If book-marketing mistakes were destructive bombs, this mistake would be the nuclear bomb. Yet, this mistake is so obvious in retrospect that it makes me want to scream.
When my book first came out, I was as excited as a new parent. I told absolutely everyone – friends, family, colleagues and so on – about the book. Of course, I did want people to buy my book but more importantly, I wanted them to read it. Further, from a marketing standpoint, it’s only when you read and enjoy a book that you tell others about it – in short, word-of-mouth marketing.
Even before I wrote my book, I would frequently recommend books to others. On occasion, when someone had borrowed a book, I would ask, “So, what do you think of the book?” . The answer would be quite sheepish: “I haven’t started reading it yet, but I’ll definitely read it when I get the chance.” After some time, I would follow up – “So, did you read the book?” Again, the same sheepish answer: “I haven’t yet had the time.” It wasn’t that I was worried about getting my book back – I just couldn’t figure out why someone would not read it. And the answers were always sheepish.
But it’s only when I began marketing my own book that I got a rude shock. People would buy my book, and a couple of weeks later, I would ask, “So, did you like it?” I’d be surprised to hear, “Oh sorry, I just haven’t had the time to read it.” I’d be surprised because I couldn’t fathom how someone could buy a book and not read it. It would be like buying a Ferrari and keeping it in the garage – actually, I could forgive an unused Ferrari, but not an unread book.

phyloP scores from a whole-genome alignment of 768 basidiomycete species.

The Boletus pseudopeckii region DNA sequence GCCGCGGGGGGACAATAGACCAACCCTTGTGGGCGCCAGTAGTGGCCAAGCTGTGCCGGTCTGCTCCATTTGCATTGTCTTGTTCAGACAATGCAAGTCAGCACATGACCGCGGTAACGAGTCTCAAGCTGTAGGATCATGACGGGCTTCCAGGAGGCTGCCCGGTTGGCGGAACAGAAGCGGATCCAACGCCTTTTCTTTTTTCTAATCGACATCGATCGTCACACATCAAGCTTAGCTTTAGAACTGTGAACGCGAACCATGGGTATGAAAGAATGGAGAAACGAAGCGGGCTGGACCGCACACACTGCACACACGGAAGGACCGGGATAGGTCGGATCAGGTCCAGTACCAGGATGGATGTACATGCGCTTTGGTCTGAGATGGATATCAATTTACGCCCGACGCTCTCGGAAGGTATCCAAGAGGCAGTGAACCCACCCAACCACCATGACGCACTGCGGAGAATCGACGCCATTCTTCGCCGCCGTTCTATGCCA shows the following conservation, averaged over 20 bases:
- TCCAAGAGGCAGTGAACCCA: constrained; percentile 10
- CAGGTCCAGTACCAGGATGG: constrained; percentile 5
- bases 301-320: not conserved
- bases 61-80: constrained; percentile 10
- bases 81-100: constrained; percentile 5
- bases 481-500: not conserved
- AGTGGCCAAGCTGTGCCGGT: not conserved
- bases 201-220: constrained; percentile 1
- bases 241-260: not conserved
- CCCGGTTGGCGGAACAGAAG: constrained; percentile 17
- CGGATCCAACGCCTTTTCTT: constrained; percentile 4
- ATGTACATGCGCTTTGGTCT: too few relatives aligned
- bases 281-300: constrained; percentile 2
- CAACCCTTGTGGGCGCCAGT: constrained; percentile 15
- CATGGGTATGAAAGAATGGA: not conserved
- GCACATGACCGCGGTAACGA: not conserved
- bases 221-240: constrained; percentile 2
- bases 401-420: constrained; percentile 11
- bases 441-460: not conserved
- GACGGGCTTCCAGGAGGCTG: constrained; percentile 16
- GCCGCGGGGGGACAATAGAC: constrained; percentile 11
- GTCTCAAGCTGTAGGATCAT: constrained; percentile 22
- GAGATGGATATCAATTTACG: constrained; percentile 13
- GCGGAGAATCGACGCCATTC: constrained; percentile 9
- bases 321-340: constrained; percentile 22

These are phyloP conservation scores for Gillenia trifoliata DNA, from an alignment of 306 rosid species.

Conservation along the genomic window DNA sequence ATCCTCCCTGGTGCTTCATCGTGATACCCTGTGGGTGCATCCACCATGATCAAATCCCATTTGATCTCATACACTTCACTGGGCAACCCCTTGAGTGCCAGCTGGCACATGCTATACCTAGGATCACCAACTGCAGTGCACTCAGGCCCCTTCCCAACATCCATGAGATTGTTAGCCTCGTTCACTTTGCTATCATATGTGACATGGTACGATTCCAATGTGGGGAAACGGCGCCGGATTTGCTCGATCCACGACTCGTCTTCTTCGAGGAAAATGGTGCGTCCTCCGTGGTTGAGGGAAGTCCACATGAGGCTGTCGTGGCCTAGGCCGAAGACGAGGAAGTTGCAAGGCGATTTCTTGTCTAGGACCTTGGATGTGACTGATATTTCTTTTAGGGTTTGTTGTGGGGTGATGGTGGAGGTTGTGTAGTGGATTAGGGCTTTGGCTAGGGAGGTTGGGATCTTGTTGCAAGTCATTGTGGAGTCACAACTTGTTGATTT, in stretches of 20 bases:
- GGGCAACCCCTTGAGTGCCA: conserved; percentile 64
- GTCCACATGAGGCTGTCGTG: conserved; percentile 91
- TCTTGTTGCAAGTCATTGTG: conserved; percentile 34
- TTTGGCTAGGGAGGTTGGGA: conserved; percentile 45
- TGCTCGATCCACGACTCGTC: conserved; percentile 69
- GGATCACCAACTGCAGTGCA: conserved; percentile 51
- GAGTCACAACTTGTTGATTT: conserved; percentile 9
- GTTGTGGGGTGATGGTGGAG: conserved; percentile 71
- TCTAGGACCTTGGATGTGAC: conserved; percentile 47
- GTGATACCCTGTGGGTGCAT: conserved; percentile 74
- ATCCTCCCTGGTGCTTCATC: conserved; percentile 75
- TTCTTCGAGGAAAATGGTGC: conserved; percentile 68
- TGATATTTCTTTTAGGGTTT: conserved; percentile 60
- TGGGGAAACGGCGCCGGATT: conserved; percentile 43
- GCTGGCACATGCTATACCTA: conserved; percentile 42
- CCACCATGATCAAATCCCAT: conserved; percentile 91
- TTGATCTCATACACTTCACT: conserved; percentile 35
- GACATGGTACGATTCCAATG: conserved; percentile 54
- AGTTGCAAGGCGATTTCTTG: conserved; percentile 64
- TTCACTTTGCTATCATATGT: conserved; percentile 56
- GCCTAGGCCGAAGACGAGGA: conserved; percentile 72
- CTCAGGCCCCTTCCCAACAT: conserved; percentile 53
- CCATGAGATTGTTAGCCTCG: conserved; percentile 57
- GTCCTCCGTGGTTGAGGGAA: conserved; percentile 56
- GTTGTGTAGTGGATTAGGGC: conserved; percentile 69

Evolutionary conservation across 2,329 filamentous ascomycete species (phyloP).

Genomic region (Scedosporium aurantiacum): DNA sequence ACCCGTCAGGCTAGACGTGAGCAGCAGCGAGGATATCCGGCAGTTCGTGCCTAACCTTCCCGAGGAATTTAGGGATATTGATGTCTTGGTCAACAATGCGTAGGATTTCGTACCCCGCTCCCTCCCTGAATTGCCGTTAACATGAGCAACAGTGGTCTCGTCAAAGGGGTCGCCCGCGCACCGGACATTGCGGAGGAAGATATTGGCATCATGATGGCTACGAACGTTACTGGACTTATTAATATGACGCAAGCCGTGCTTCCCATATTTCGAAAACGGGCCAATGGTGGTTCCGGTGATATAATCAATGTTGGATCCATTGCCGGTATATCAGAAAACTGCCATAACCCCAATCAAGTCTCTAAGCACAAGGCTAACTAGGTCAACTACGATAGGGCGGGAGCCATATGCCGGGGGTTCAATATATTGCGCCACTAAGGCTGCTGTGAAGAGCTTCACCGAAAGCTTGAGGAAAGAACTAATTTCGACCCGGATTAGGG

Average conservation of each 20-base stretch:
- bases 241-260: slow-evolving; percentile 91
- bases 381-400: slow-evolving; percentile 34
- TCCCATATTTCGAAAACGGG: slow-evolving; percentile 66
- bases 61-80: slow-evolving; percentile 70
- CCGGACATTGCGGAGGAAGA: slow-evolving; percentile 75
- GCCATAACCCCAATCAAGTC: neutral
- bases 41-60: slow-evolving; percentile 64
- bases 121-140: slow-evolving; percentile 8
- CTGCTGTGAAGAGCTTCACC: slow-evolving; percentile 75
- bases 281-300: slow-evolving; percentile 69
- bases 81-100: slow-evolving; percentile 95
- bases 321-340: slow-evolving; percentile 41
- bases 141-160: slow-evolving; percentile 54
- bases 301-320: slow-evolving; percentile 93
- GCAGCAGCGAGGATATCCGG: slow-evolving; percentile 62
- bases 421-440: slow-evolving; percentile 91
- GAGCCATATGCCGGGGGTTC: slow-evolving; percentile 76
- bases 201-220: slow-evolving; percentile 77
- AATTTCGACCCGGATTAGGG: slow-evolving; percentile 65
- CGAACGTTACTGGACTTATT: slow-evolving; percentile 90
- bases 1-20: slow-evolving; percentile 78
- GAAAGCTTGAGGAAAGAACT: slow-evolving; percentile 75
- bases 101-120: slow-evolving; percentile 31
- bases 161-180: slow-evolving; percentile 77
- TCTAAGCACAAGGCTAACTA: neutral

Of course, there was the possibility that my book was boring. Hence I would ask, “Did my book put you to sleep, did you give up a few pages after starting?” The answer would be, “No, honestly, I just haven’t started.” This was getting me nowhere. Were they lying to protect my feelings, or were they telling me an underlying truth, a truth I couldn’t comprehend?
I started pushing deeper: “Come on, tell me. I can handle it. What’s the real problem?” I would probe. After a few of these awkward conversations, I finally had the truth: “Actually, it’s not just your book in particular, but um, ah, honestly speaking, I just don’t like reading books.”
To say I was stunned would be an understatement. Reading books to me is like breathing. I take it for granted, something you do all the time, without effort. In fact, it’s much better than breathing because it’s so enjoyable.
And here I was, listening to people saying they didn’t like to read. My head was spinning. It was incredible. That’s when I realized that the biggest mistake we as authors make is this: just because we absolutely love reading, we assume that everyone else does too.
Of course, if it’s a non-fiction book, you can always tell people about the ideas in your book, and get them excited about the ideas. But saying, “I have some ideas” (everyone has ideas!) is very different from saying, “I’ve written a book.” Even if people don’t like reading, they tend to respect your ideas a lot more if they know you’ve written a book.
So here’s what I’ve concluded. There are actually two different strands of a “marketing” conversation related to your book: first, the book itself and I stress again, the act of reading. Second, the ideas in the book. You can talk about the book and the ideas in it, but at some point you must ask your potential ‘customer’ this fundamental question: “Do you like reading?” If the answer is no, you’ll be spared a lot of ego-killing deflation, frustration and annoyance when you realize that either your book isn’t going to be bought, or if bought, it isn’t going to be read.
As authors, we’ve all had to write proposals that include descriptions of our target market. But I’m completely sure that even in your winning book proposal (you won the book deal after all), you never wrote, “I assume my target audience likes to read books.” You didn’t put that line into your proposal because it seems absurdly redundant. Of course your target market likes to read, who doesn’t?! But it is precisely that assumption that can come back and bite you, and bite you hard.